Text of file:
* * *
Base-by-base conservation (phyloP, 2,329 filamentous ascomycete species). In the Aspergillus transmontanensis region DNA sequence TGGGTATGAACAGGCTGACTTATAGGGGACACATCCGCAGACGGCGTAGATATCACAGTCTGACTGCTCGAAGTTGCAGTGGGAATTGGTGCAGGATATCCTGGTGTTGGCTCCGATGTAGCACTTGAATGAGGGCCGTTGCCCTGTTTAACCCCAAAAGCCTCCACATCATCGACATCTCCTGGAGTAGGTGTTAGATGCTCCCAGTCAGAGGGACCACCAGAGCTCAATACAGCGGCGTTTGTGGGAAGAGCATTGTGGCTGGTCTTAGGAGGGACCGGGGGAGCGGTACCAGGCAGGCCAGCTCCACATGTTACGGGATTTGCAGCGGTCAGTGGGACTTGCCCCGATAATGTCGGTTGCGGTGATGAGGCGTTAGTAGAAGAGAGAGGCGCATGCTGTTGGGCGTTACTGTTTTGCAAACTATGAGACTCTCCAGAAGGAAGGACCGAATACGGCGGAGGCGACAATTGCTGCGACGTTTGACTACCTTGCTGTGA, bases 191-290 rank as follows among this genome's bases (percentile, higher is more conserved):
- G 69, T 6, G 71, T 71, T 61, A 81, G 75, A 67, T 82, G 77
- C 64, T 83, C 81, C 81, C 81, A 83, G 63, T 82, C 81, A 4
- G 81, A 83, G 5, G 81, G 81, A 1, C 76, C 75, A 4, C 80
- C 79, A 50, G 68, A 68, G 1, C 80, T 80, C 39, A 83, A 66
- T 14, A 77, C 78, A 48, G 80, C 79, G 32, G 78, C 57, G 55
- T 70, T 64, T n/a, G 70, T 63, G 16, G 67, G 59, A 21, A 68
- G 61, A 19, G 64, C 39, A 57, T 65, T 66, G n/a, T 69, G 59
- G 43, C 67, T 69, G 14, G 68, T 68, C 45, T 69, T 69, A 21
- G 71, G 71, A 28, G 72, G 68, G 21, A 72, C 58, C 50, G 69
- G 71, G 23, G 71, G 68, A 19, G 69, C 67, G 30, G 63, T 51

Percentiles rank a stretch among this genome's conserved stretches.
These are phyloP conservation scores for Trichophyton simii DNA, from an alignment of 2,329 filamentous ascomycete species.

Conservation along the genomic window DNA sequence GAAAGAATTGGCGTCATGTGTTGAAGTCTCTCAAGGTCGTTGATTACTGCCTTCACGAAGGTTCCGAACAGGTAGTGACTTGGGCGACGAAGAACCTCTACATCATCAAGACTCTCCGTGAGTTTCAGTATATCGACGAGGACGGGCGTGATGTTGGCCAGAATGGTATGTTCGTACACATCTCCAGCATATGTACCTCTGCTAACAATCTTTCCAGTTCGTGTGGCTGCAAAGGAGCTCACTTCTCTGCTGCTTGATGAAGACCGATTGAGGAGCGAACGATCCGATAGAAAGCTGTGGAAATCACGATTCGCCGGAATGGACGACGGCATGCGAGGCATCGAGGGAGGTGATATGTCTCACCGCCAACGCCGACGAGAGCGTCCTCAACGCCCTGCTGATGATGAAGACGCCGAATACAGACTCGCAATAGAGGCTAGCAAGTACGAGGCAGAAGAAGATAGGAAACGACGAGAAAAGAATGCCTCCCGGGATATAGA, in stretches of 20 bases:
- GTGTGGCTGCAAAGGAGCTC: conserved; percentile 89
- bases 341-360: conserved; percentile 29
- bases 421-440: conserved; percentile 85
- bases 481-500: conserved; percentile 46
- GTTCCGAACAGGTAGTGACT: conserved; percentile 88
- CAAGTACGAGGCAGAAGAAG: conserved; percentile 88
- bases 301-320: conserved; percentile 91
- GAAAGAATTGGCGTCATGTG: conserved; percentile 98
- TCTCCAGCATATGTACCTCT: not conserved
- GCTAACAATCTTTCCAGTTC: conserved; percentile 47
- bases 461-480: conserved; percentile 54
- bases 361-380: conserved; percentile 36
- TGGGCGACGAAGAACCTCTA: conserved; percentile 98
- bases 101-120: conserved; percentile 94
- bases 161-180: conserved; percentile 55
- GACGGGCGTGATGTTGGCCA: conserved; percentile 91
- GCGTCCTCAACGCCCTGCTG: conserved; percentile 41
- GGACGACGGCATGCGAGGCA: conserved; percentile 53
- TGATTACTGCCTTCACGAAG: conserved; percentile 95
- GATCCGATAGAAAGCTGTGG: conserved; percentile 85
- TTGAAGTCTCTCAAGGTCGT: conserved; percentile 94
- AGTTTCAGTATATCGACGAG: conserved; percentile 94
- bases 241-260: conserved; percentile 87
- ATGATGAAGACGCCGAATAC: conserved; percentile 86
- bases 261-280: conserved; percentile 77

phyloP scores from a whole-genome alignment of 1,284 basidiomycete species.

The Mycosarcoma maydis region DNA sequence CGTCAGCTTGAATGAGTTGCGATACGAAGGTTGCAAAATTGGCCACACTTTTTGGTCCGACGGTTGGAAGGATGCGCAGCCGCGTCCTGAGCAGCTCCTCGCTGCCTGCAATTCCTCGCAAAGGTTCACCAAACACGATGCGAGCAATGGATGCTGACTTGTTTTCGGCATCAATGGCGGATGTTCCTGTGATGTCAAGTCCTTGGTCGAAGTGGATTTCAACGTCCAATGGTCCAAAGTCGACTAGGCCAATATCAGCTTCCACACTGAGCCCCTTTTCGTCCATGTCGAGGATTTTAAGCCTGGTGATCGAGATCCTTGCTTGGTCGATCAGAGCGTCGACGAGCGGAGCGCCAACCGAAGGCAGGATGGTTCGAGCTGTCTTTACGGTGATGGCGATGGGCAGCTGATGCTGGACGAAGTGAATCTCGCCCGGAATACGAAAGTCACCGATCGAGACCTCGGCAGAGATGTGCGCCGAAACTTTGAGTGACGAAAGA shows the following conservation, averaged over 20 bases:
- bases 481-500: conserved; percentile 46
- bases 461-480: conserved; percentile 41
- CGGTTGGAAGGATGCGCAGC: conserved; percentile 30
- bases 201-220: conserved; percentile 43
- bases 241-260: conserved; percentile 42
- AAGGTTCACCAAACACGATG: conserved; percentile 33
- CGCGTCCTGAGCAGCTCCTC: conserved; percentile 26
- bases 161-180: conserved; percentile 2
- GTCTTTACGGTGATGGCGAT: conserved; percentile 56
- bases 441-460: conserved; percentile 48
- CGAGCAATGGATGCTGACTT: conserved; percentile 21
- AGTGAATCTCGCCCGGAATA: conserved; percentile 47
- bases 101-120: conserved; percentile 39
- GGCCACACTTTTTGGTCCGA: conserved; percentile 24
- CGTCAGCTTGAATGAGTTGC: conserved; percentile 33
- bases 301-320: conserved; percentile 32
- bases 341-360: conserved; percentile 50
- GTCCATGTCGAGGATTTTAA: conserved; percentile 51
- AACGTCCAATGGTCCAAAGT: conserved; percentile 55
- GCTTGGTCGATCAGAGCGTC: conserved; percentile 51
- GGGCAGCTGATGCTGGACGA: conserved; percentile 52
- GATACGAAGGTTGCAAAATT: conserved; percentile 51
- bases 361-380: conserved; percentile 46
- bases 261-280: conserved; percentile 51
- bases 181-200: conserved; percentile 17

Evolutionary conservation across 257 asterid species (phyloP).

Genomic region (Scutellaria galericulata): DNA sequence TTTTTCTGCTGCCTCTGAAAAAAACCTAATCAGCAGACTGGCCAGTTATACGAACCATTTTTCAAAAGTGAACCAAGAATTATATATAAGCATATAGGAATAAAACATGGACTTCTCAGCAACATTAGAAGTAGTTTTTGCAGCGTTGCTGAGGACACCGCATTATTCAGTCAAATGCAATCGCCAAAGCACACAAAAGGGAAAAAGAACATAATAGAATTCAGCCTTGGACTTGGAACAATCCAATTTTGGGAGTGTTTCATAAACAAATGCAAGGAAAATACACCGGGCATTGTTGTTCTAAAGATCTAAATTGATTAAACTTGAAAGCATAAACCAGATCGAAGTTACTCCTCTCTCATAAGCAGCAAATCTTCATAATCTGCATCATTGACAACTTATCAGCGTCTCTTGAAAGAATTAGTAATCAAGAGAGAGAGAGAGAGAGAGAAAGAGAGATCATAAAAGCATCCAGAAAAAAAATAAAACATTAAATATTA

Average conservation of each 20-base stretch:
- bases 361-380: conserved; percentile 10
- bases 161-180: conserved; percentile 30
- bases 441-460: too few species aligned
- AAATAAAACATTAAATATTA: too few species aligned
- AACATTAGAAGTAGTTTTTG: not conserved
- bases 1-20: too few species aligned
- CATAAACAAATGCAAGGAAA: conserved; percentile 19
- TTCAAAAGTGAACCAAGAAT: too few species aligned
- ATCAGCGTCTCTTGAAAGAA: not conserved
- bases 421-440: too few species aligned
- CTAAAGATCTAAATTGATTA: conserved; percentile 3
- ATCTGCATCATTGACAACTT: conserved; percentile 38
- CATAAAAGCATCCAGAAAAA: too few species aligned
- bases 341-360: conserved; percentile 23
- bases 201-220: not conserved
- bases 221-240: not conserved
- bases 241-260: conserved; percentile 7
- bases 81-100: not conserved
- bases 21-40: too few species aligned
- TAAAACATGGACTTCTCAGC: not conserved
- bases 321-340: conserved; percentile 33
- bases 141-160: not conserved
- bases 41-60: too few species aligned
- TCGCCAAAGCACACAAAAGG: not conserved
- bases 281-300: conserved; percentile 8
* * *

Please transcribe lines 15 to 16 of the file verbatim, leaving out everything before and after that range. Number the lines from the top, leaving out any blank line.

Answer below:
- GTGTGGCTGCAAAGGAGCTC: conserved; percentile 89
- bases 341-360: conserved; percentile 29